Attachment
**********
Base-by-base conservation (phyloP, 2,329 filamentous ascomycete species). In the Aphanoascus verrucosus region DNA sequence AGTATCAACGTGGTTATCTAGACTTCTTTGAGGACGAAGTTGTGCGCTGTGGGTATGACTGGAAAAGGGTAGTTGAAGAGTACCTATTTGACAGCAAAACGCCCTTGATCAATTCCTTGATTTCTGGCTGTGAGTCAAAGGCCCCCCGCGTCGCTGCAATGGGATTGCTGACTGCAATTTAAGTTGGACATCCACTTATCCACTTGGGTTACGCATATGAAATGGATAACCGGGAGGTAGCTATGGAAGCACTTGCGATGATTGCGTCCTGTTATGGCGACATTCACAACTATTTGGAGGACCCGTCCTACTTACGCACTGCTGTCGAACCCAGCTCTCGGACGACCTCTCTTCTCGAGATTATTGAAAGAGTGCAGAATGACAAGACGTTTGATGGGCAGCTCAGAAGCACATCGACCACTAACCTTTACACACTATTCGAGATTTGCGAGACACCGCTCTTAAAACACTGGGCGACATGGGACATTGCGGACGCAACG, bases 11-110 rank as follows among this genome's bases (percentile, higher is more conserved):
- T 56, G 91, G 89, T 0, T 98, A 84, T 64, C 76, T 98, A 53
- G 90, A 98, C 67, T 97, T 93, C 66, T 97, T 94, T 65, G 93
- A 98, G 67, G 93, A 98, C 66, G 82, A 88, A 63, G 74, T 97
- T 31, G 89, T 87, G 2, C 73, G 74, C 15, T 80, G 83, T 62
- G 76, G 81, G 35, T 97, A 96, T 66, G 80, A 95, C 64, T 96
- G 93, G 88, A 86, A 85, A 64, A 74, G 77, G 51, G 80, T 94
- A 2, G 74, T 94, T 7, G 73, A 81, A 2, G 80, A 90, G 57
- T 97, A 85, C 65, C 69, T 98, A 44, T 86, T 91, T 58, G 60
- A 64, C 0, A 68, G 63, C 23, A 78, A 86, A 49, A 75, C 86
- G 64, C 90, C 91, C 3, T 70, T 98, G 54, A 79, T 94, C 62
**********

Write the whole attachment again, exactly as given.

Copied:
Base-by-base conservation (phyloP, 2,329 filamentous ascomycete species). In the Aphanoascus verrucosus region DNA sequence AGTATCAACGTGGTTATCTAGACTTCTTTGAGGACGAAGTTGTGCGCTGTGGGTATGACTGGAAAAGGGTAGTTGAAGAGTACCTATTTGACAGCAAAACGCCCTTGATCAATTCCTTGATTTCTGGCTGTGAGTCAAAGGCCCCCCGCGTCGCTGCAATGGGATTGCTGACTGCAATTTAAGTTGGACATCCACTTATCCACTTGGGTTACGCATATGAAATGGATAACCGGGAGGTAGCTATGGAAGCACTTGCGATGATTGCGTCCTGTTATGGCGACATTCACAACTATTTGGAGGACCCGTCCTACTTACGCACTGCTGTCGAACCCAGCTCTCGGACGACCTCTCTTCTCGAGATTATTGAAAGAGTGCAGAATGACAAGACGTTTGATGGGCAGCTCAGAAGCACATCGACCACTAACCTTTACACACTATTCGAGATTTGCGAGACACCGCTCTTAAAACACTGGGCGACATGGGACATTGCGGACGCAACG, bases 11-110 rank as follows among this genome's bases (percentile, higher is more conserved):
- T 56, G 91, G 89, T 0, T 98, A 84, T 64, C 76, T 98, A 53
- G 90, A 98, C 67, T 97, T 93, C 66, T 97, T 94, T 65, G 93
- A 98, G 67, G 93, A 98, C 66, G 82, A 88, A 63, G 74, T 97
- T 31, G 89, T 87, G 2, C 73, G 74, C 15, T 80, G 83, T 62
- G 76, G 81, G 35, T 97, A 96, T 66, G 80, A 95, C 64, T 96
- G 93, G 88, A 86, A 85, A 64, A 74, G 77, G 51, G 80, T 94
- A 2, G 74, T 94, T 7, G 73, A 81, A 2, G 80, A 90, G 57
- T 97, A 85, C 65, C 69, T 98, A 44, T 86, T 91, T 58, G 60
- A 64, C 0, A 68, G 63, C 23, A 78, A 86, A 49, A 75, C 86
- G 64, C 90, C 91, C 3, T 70, T 98, G 54, A 79, T 94, C 62